Friday, September 21, 2012, 3:30 PM
Just after the Civil War the Springfield Gas Machine brought changes and greater ease to both commercial and domestic gas lighting in buildings outside of a city gas works. For Philadelphians who wanted to move to the country, the Springfield Gas Machine, a self-contained unit, helped the new owners find modern comforts. On the industrial side, the Springfield Gas Machine offered a more efficient production which allowed longer work hours. Using newspapers, magazine articles, advertisements, patents and mail-order catalogs, Donald Linebaugh, Asssociate Professor in the School of Architecture, Planning, and Preservation at the University of Maryland and Director of the Universityís historic preservation program, illuminates this important part of the history of lighting in the United States. He is also the author of The Man Who Found Thoreau: Roland Wells Robbins and the Rise of Historical Archaeology in America and co-editor of Saugus Iron Works: The Roland W. Robbins Excavations, 1948Ė1953.
The Pennsylvania Historical & Museum Commission together with The Athenaeum of Philadelphia, The Philadelphia Chapter of the Society of Architectural Historians and AIA Philadelphia cordially invite you to attend the dedication of an official State Historical Marker commemorating Frank Furness (1839-1912).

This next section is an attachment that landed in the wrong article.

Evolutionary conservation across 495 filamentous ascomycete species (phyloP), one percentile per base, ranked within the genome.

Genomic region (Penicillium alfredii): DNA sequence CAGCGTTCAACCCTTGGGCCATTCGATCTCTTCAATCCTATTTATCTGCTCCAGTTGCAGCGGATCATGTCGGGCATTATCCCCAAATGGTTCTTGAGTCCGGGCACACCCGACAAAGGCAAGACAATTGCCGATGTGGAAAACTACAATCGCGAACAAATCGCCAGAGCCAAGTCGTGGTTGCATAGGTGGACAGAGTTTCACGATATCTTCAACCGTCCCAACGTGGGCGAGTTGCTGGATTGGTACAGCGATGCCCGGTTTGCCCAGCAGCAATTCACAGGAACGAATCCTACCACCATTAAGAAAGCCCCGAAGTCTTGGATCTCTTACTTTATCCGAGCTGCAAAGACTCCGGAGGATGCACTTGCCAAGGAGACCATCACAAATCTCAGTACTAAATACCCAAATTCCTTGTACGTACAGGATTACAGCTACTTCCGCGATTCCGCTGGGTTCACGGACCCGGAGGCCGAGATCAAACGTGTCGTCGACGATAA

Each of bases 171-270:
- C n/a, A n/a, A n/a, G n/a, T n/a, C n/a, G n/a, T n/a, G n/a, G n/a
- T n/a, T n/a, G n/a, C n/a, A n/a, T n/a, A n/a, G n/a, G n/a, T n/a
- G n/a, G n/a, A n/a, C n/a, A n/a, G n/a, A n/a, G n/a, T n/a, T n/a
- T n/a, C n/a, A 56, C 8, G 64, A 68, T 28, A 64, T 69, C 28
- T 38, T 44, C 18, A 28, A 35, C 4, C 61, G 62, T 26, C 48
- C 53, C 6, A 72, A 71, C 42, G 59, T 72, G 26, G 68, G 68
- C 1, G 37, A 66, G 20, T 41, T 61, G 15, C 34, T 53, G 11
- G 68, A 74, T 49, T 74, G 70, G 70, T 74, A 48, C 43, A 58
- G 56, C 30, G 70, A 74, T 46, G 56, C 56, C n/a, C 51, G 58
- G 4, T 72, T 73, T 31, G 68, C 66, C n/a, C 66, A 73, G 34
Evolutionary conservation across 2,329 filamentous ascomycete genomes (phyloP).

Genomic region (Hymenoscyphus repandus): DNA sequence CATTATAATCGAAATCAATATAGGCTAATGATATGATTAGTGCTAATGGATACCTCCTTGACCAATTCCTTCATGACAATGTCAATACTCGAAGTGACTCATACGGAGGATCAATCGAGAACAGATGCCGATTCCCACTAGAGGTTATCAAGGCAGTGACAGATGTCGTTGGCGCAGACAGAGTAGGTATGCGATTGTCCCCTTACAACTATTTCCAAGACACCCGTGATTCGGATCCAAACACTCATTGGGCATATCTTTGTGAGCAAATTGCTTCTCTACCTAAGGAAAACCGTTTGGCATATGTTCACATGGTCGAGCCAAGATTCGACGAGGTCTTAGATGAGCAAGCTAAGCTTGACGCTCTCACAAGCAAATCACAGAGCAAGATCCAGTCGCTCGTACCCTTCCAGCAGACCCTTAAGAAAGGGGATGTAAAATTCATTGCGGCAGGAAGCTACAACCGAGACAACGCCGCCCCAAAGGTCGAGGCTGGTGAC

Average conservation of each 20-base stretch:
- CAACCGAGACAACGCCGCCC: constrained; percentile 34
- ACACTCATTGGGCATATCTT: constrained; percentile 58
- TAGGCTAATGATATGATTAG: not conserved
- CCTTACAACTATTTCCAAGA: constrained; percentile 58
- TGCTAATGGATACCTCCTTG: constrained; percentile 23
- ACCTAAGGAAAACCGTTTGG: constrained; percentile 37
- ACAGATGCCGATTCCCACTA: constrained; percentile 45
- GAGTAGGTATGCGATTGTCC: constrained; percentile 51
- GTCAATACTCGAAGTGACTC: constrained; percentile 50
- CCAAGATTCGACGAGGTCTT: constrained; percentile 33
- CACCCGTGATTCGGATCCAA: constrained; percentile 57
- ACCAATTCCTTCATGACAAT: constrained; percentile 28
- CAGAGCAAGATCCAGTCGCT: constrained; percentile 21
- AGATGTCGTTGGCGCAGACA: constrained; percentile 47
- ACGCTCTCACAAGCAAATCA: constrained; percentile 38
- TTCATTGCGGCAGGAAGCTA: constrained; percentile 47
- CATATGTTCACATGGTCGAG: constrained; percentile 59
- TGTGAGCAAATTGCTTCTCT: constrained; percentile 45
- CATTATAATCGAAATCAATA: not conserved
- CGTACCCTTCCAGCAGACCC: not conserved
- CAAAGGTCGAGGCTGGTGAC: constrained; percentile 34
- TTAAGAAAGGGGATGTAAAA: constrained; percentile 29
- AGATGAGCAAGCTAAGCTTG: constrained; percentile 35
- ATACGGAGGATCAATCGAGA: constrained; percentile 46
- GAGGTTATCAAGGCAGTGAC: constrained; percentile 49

A nationally influential architect, Frank Furness's forceful designs and bold use of industrial materials helped shape American modernism. His works include the Pennsylvania Academy of the Fine Arts and the University of Pennsylvania Library. Furness served with distinction in the Civil War and is the only American architect of note to win the Congressional Medal of Honor.
Friday, September 14,
Reception to follow
RSVP by Friday Sept 7th, to Nancy Thorne at 215-898-8323 or firstname.lastname@example.org
A student competition of measured drawings, the Charles E. Peterson Prize is presented jointly by the Historic American Buildings Survey (HABS) of the National Park Service, The Athenaeum of Philadelphia, and the American Institute of Architects. The annual competition, currently in its 30th year, honors Charles E. Peterson, FAIA (1906-2004), founder of the HABS program, and is intended to heighten awareness about historic buildings in the United States and to augment the HABS collection of measured drawings at the Library of Congress. In addition to generating over 5,800 sheets of drawings for the collection to date, the competition presents awards totaling $7,500 to the winning student teams. Drawings must be of a building that has not been recorded by HABS through measured drawings, or be an addendum to existing set of HABS drawings that makes a substantial contribution to the understanding of the significance of the building.
First and Third Saturdays: 11:00am-3:00pm (excluding July and August)
219 S. 6th Street
Philadelphia, PA 19106
The building is accessible to persons with disabilities.
Group tours and research visits are by appointment only.